We visited Estonia in August, 2003. Estonia is the smallest Baltic country at 45,227 square kilometers (28,102 square miles). In the east is Russia and Latvia to the south. Tallinn is on the north coast and is the capital of Estonia.
Nearly 50% of the country is forested and another 22% is wetland. To the north is the Gulf of Finland and the Baltic Sea lies to the west. Estonia has numerous lakes, some of which are the largest in the Baltic Countries.
Ethnic Estonians make up 68% of the population with Russians making up 26%. In 1934 Estonians comprised more than 91% of the population.
Estonia was the first of the Baltic countries to hold elections after breaking free of Soviet dominance in 1992.Our primary stop in Estonia was the capital city, Tallinn, on the north coast. The site is thought to have been first populated by the Finno-Urgic people in 2500 BC, with the first Estonian settlement in the 9th century AD. In 1219 the Dane sconquered Estonia and from then to the 1500s Tallinn was passed back and forth from the Danes to the Germans, later the Swedes, and finally the Russians in 1710.
Above is one of the old Gothic houses, now used as a medieval restaurant. Notice the few number of windows on the upper floors. In the days when it was built, people lived only on the ground floor(it was all they could heat) and the upper floors
Above the lower town stands the Toompea, the legendary burial site of Kalev, the heroic first leader of the Estonians. Here was built the Danish castle in the 1200s (no longer existing) and later the Toompea Castle from the 18th century, now the home of Parliament. Across the courtyard from Parliament stands the 19th century Alexander Nevsky Cathedral (left), built as part of a general wave of Russification in the last quarter of the 19th century.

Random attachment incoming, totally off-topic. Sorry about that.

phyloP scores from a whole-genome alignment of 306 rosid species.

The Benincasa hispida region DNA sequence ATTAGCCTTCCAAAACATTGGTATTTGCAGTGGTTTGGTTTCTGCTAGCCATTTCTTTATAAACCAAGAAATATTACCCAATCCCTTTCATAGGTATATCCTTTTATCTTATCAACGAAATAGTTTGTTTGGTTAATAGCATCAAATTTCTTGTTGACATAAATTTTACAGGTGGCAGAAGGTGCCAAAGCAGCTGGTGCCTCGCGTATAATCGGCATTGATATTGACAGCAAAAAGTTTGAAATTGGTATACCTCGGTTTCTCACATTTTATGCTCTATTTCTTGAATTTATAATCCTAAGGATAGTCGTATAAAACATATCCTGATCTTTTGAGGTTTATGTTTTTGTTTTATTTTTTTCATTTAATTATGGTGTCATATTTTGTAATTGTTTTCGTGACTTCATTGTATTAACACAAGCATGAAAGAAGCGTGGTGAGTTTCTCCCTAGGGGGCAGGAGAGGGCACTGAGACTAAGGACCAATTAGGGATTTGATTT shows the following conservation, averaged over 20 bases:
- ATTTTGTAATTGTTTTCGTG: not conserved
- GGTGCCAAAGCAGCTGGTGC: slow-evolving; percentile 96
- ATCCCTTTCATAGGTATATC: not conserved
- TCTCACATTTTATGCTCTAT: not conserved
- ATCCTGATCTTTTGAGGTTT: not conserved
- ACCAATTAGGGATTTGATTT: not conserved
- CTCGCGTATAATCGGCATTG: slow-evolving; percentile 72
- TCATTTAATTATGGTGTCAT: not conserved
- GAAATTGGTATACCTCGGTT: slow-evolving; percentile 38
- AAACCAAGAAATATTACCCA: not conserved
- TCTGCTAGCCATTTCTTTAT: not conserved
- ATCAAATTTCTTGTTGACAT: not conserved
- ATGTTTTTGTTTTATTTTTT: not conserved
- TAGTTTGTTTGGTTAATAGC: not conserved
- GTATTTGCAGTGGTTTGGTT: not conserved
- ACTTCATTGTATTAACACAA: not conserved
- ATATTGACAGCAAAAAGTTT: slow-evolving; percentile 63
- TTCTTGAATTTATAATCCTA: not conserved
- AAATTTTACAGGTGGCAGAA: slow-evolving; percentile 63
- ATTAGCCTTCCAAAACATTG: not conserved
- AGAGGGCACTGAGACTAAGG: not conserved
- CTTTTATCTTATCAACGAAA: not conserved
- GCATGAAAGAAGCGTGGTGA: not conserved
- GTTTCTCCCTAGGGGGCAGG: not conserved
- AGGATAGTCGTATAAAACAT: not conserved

In front of the church 5 local ladies stood, begging for alms as the visitors swept in and out of the church. Each earnestly waited for a handout, and when one came, the others looked on to see what was given and if they perhaps would be lucky as well.
We found in Tallinn many internet cafes, several wireless, and apparently an eagerness to be part of the electronic age. Evidently their next elections will be done by voting online! And this was the first place where we found a guesthouse that had internet access in each room (unfortunately they were booked so we couldn’t get a room).l Jim did spent a bit of time online uploading the site and catching up. Luckily the access was also at a reasonable rate.
After Tallinn, we headed back south heading through the east half of the country. We found the countryside to be much more like Finland than the other Baltic states. It is hilly, quite forested and has many lakes.
We stopped midday in Tartu for some lunch and found it to be a quite university town with little touristy stuff, much to our liking. In the center of town stood the town hall (left), looking bright and clean after the passing rain storm. We found a small outdoor cafe in the quiet square where we enjoyed our tasty meals. This is also where we met Francesco and Simonetta, an Italian couple that rode into town about the same time we did and ate at the same restaurant. We enjoyed swapping stories, then continued to meet them at several other points for the next two days as we traveled on through Estonia, Latvia, Lithuania and into Poland.
Our only other stop in Estonia was in the southeastern corner, an area we found to be quite lovely to ride through. This area is more hilly and forested than most of Latvia but very little population. We explored a few of the dirt back roads (in fairly good condition) before we finally settled in the town of Voru for the night. From our lakeside hotel room we had a nice sunset view (right).
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